It’s Pulitzer Prize time and maybe that’s as good a time as any to look at the news business as a whole and see what’s happening out there.

First off, speaking about the Pulitzers, this year they declined to award a prize for feature news writing, which says one of two things — either nobody is writing any good feature stories out there, or the Pulitzer judges are way too high up on their journalistic horses.

Personally I find it very hard to believe no good feature stories were entered in the contest this year and tend to lean toward the second explanation. Such contests are always subjective anyway, so the judges determining there wasn’t a worthy candidate probably says a lot more about the contest than the writing. Looking at the entries it seems like at least one of them would have been pretty good.

The Dallas Morning News entered a story about a young woman’s struggle to live a normal life after years of horrible child abuse; the Los Angeles Times had an account of an ex-police officer’s nine-day killing spree in Southern California; and the Milwaukee Journal Sentinel entered a tale about a group of first-year medical students in their gross anatomy class and the relationships they develop with one another and the nameless corpse on the table.

I’m voting for the cadaver story right now.

It all seems quite snooty. I’d imagine the finalists in that category need to meet in a bar somewhere, have a few and then call every one of the judges.

Going native

Looking through the Pew Research Journalism Project’s “State of the Media” for 2014, several things were interesting, but one really jumped out.

Among the projected trends for this year is the growth of “native” advertising, especially on the web. What’s native advertising, you might wonder. It’s the half-brother of what we used to pejoratively call “advertorials.”

Newspapers and TV stations have always run advertorial content, but it has also always been labeled as advertising, even as it was presented in similar format to regular news. Think about those big, grey pages of type for some kind of Amish stove or gold bullion, written as if they were news stories, but clearly labeled as ads. Or on TV, infomercials about one product or another complete with interviews that look like “Dateline” might have done them. Also labeled.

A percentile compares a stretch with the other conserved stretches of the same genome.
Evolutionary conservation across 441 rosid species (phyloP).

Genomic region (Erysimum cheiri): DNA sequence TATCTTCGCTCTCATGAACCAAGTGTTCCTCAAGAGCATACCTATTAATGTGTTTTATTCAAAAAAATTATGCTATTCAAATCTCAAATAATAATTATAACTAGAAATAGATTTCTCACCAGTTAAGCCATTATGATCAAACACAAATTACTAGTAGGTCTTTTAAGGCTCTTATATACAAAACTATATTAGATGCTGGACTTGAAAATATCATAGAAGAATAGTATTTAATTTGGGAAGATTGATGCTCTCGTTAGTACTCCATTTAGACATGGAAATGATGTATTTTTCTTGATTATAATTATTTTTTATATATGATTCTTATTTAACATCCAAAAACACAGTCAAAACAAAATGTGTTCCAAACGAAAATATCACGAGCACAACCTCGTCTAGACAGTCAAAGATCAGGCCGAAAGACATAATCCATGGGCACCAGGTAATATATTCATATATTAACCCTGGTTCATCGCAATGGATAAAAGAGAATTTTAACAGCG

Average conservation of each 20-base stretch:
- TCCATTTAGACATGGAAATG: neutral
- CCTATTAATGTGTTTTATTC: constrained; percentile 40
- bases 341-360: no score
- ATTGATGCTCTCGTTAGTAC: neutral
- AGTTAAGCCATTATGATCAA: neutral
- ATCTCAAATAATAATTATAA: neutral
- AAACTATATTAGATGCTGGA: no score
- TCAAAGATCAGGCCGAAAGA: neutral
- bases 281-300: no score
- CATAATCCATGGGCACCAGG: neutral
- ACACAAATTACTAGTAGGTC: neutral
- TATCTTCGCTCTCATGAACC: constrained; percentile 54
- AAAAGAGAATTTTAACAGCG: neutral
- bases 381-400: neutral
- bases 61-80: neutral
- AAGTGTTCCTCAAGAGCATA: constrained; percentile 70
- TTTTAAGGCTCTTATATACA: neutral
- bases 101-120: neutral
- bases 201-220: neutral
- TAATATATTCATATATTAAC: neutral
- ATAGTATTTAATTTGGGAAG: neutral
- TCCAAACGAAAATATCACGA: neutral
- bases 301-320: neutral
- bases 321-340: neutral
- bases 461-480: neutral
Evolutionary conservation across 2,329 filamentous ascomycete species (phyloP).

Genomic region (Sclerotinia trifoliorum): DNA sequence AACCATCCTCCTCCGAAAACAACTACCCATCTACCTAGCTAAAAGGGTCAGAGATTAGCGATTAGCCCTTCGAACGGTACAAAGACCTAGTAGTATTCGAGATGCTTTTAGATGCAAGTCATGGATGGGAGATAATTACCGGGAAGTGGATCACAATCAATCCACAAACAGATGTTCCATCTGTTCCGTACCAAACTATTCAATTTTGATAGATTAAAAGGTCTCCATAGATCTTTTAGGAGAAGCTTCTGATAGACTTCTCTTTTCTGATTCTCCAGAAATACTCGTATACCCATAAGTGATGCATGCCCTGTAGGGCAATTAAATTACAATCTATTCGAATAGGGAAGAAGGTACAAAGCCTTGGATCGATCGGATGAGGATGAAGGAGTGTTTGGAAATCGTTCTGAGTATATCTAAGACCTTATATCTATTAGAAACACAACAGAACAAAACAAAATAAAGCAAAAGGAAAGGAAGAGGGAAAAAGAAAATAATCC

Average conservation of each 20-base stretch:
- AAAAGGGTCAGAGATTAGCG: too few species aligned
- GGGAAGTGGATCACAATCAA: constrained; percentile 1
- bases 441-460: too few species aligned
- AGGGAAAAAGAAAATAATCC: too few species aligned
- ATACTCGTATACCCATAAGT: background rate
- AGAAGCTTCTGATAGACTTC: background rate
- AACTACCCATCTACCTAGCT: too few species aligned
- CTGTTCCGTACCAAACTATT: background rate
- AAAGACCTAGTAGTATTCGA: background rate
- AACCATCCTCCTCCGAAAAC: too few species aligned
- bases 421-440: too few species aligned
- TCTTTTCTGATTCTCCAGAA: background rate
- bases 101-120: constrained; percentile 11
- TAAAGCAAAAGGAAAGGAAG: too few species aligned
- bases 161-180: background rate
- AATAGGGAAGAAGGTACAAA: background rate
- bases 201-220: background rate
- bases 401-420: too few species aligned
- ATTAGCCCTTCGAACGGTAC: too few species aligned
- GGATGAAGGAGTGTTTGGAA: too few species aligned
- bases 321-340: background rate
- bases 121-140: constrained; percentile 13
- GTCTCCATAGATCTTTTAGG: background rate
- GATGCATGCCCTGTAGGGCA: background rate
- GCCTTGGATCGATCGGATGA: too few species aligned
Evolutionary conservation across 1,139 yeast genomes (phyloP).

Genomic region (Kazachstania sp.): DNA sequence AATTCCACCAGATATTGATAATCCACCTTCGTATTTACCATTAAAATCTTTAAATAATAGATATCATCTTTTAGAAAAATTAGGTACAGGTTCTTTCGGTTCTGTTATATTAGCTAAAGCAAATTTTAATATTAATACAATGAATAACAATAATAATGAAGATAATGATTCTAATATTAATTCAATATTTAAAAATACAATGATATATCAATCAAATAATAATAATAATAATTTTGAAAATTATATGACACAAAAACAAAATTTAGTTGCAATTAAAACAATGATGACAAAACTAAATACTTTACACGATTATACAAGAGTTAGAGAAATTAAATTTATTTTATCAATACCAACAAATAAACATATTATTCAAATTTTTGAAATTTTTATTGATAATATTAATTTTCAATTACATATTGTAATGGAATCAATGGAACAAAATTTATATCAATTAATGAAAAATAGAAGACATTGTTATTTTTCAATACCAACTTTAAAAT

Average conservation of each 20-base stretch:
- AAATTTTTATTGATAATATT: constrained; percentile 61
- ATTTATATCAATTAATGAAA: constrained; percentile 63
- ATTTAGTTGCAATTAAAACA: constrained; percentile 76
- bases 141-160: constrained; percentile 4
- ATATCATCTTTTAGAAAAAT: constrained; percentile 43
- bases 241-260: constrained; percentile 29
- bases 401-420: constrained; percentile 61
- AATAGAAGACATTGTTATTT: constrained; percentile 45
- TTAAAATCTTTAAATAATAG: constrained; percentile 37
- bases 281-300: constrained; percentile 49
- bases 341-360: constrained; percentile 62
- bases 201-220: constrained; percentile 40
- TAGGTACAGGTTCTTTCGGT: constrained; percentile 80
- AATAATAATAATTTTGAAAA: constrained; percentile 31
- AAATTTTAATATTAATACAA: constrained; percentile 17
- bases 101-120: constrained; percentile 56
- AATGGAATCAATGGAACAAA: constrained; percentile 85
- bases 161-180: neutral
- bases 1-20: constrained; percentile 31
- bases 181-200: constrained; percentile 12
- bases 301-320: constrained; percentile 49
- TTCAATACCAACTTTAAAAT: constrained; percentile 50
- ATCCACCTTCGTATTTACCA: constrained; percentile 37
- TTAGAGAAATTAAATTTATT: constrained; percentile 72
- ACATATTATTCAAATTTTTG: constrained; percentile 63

But native is designed to look even more like actual content even while it pushes a particular product. Some native advertising is easier to identify than others, and many media companies are using it to generate dollars in a digital age in which they’re trying to find more and more ways to actually make money off this Internet thing.

I’ve even seen some newspapers headed down this road, but ultimately I think it will be a huge mistake to trade editorial idealism for a fast buck. It’s one thing to run an ad that looks like an article, but is clearly marked as an ad. It’s quite another to run an ad that looks and reads like an article and was produced by editorial staff, but is actually pushing a product and was paid for by an advertiser.

That type of thing can only eventually undermine any credibility a newspaper or TV station has and will ultimately ruin the businesses. How widespread it will be remains to be seen. According to Pew, a number of big time journalists have abandoned old school employment and headed to work for online publications that traffic heavily in native advertising. I’m sure brining in the big names helps boost the companies’ credibility, but there’s no way they will sustain long-term credibility disguising ads as content.

It still seems like the web is trying to figure out how it can capture both the credibility and the moneymaking power traditional media held at their heights. I’m not so sure this is the right road to go down.